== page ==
Green Bay Packers quarterback Aaron Rodgers has one of the best football minds in the NFL — there’s no disputing that.
The 35-year-old has proven that fact time and again during his 11 seasons as the Packers starting quarterback, picking up two league MVP awards and leading the organization to a Super Bowl win.
However now, after the Packers fired coach Mike McCarthy and replaced him with Matt LaFleur this offseason, Rodgers is having to start over in a new system for the first time in a long time. And one of the biggest challenges in the new offense, LaFleur said, is Rodgers’ ability to call and change plays at the line of scrimmage.
That’s not necessarily something built into the offensive scheme LaFleur is bringing to Green Bay.
“Aaron and I have had some good talks, and we're going to have to talk a lot more — and one thing we have to work through is the audible thing,” LaFleur said, via the NFL Network. “We're running a system I first picked up while working with Kyle (Shanahan) in Houston a decade ago, and we've never really had a quarterback who's had complete freedom to change plays at the line, because that's not really the way the offense is set up.
“But, I mean, this is Aaron Rodgers. He's had a lot of freedom to make those calls, and deservedly so. Now, how do we reconcile that, and get to a place where we put him in the best position to succeed?”
Rodgers’ relationship with McCarthy reportedly deteriorated rapidly over the final few years of their time together in Green Bay due to many reasons. One thing that started happening later and later was that Rodgers would just completely ignore play calls that McCarthy sent into the game simply because he didn’t like them — something that former Packers tight end Marcedes Lewis said was like something he hadn’t ever seen before in the NFL.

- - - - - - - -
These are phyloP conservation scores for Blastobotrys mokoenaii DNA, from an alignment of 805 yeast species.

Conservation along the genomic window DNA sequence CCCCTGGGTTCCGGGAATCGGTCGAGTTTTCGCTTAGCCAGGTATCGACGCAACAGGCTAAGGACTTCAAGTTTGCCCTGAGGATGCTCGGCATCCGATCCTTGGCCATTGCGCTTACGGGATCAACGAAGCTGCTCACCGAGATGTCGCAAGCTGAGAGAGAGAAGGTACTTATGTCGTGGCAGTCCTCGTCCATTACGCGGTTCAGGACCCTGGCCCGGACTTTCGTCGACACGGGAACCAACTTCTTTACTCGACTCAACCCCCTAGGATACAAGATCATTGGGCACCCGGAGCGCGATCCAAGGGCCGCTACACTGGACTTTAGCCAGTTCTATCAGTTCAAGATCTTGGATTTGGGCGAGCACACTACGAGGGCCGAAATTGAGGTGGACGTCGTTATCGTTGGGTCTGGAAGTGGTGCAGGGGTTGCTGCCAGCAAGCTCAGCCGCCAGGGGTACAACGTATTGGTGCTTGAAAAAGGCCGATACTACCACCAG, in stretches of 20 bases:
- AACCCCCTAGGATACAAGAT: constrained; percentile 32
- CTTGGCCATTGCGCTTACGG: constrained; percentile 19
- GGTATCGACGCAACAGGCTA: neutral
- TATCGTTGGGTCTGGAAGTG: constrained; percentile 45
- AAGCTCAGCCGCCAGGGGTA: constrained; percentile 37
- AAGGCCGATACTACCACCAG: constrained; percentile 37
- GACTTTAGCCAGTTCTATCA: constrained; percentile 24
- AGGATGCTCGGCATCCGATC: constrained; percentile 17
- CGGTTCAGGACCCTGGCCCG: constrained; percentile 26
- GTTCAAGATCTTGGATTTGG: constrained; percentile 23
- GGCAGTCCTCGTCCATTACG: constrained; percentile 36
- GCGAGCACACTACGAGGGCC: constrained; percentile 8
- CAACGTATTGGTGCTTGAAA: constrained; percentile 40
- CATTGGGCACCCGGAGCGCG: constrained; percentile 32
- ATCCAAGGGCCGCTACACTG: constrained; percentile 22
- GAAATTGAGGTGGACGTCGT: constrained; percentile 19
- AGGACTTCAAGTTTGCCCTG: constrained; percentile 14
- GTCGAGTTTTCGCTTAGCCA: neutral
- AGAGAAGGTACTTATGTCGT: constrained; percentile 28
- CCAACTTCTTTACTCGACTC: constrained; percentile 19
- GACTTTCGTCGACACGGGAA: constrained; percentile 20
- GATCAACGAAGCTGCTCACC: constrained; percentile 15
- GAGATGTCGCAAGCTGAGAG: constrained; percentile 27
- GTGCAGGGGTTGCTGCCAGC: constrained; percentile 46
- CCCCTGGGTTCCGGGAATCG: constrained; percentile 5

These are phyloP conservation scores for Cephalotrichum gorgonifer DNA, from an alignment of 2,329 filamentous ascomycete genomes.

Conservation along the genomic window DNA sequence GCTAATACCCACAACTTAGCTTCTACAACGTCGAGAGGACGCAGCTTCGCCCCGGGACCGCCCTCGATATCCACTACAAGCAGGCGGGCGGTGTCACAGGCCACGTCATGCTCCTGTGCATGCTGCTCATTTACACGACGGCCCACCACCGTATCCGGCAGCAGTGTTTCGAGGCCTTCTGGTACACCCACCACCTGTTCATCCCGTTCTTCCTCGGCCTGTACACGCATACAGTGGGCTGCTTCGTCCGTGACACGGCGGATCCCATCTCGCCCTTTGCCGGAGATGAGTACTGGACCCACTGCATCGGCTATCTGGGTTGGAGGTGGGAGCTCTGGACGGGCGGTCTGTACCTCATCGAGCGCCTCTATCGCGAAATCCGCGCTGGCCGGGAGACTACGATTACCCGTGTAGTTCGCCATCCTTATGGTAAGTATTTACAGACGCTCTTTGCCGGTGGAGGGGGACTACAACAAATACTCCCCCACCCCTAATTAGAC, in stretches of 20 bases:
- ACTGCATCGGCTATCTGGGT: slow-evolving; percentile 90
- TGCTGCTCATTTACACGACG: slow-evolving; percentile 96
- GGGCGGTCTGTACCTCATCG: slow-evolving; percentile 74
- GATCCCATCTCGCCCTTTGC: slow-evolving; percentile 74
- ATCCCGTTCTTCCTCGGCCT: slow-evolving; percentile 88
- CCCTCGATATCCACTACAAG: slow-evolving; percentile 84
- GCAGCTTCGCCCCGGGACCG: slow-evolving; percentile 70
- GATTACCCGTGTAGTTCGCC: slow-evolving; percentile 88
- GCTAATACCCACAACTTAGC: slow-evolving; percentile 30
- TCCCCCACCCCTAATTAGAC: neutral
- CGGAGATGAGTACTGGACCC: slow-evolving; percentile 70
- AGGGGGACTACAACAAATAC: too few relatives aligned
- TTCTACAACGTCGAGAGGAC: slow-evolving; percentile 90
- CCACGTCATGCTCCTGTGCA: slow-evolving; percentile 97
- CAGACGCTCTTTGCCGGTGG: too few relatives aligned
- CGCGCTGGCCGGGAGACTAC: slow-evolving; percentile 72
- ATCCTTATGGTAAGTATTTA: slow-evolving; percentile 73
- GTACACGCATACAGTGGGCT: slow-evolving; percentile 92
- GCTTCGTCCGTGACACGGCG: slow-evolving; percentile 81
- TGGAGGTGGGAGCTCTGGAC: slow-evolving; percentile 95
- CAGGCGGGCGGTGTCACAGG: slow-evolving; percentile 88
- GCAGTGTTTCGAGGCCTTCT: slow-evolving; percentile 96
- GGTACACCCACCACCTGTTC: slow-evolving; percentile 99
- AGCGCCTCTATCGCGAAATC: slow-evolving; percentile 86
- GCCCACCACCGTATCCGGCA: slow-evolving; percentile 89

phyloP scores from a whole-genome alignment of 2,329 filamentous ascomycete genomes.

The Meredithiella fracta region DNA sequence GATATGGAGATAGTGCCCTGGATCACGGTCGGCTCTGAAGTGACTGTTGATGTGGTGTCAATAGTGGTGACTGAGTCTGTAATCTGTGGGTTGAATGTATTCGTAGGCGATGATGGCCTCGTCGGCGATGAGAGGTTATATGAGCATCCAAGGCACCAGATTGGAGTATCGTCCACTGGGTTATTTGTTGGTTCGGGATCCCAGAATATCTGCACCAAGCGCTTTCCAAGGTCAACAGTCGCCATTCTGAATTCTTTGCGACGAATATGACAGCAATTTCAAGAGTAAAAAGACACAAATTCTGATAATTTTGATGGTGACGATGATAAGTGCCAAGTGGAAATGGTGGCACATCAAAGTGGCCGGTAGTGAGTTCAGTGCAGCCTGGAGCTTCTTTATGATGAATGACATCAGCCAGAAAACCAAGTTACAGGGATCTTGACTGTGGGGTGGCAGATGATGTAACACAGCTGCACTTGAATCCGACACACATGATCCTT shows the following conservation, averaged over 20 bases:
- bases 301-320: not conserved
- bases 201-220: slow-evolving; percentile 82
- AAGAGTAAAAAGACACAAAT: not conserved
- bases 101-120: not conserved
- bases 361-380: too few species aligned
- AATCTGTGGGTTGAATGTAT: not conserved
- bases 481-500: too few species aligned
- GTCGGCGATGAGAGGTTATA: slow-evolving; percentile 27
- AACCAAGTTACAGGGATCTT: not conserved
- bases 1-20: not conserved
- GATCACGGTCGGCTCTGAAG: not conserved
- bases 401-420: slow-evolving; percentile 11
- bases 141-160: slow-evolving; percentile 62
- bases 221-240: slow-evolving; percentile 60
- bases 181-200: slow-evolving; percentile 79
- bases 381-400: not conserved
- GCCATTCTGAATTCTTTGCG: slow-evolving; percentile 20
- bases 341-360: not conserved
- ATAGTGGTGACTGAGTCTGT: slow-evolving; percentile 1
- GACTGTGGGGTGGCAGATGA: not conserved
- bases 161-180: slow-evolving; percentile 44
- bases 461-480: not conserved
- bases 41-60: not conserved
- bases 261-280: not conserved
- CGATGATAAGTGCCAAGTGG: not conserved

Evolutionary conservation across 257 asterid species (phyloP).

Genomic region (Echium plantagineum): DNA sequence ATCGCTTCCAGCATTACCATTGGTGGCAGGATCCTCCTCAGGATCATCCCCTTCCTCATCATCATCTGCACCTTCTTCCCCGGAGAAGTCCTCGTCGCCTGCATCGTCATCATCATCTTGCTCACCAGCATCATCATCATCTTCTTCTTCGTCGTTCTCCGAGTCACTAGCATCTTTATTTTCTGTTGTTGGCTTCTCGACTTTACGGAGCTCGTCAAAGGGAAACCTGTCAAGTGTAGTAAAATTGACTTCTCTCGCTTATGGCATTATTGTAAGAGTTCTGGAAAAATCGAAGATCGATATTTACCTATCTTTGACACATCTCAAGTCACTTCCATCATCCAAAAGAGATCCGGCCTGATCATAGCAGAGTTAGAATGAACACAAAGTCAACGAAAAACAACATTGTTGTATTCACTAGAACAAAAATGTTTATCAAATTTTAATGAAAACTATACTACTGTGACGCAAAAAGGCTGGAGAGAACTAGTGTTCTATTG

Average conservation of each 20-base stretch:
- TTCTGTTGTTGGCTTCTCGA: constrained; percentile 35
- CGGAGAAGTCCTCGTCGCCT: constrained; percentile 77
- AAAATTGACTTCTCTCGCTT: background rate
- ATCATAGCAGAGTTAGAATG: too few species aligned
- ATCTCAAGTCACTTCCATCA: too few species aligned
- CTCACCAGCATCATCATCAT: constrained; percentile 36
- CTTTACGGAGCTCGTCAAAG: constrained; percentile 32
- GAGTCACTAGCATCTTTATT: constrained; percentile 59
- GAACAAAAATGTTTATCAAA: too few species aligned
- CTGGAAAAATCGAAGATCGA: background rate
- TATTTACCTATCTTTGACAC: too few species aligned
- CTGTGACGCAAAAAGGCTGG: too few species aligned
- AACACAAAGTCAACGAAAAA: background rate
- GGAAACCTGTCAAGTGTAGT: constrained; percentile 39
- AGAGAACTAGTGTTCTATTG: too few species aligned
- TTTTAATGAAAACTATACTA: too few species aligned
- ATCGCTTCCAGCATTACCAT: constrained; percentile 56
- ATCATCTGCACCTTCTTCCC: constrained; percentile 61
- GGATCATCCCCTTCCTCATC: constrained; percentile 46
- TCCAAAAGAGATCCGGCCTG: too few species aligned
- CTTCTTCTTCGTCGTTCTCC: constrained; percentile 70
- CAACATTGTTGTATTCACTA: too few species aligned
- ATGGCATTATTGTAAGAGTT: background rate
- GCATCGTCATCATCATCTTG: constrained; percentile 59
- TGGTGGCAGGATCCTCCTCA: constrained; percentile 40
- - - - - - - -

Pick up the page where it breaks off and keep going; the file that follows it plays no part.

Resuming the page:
“One time I really saw it for the first time, we were in the huddle. I guess McCarthy called in a play, and Aaron was kind of like, ‘Nah,’” Lewis said earlier this year. “He gave a direction and a protection to the line, and went. It was a four-minute offense, he threw a 40-yard bomb for a completion. I’m like, ‘What’s really going on?’ I’ve never seen anything like that before in my life.”
That type of behavior, even if you’re as talented as Rodgers, won’t fly with many coaches throughout the NFL.
While Rodgers and LaFleur work on their new relationship and the new offense he’s bringing to Green Bay, Rodgers said that calling audibles at the line of scrimmage isn’t something he can just quit doing — but he’s willing to work with his new coach on making sure it fits in the new system.
“It's a conversation in progress,” Rodgers said, via the NFL Network. “I don't think you want to ask me to turn off 11 years (of recognizing defenses). We have a number of check with me’s and line-of-scrimmage stuff. It's just the other stuff that really not many people in this league can do.
“That's not like a humblebrag or anything, that's just a fact. There aren't many people that can do at the line of scrimmage what I've done over the years ... There are a few of us who've just done it. It's kind of second nature. And that's just the icing on the cake for what I can do in this offense.”
Still, Rodgers and LaFleur said things have gone well throughout OTAs and minicamps so far this summer — even with Rodgers having to learn an entirely new system essentially for the first time in his professional career.
“It is fun. It’s a challenge for sure,” Rodgers said, via the NFL Network. “I ran the same system for so long. There's a lot of stuff in my mind.”
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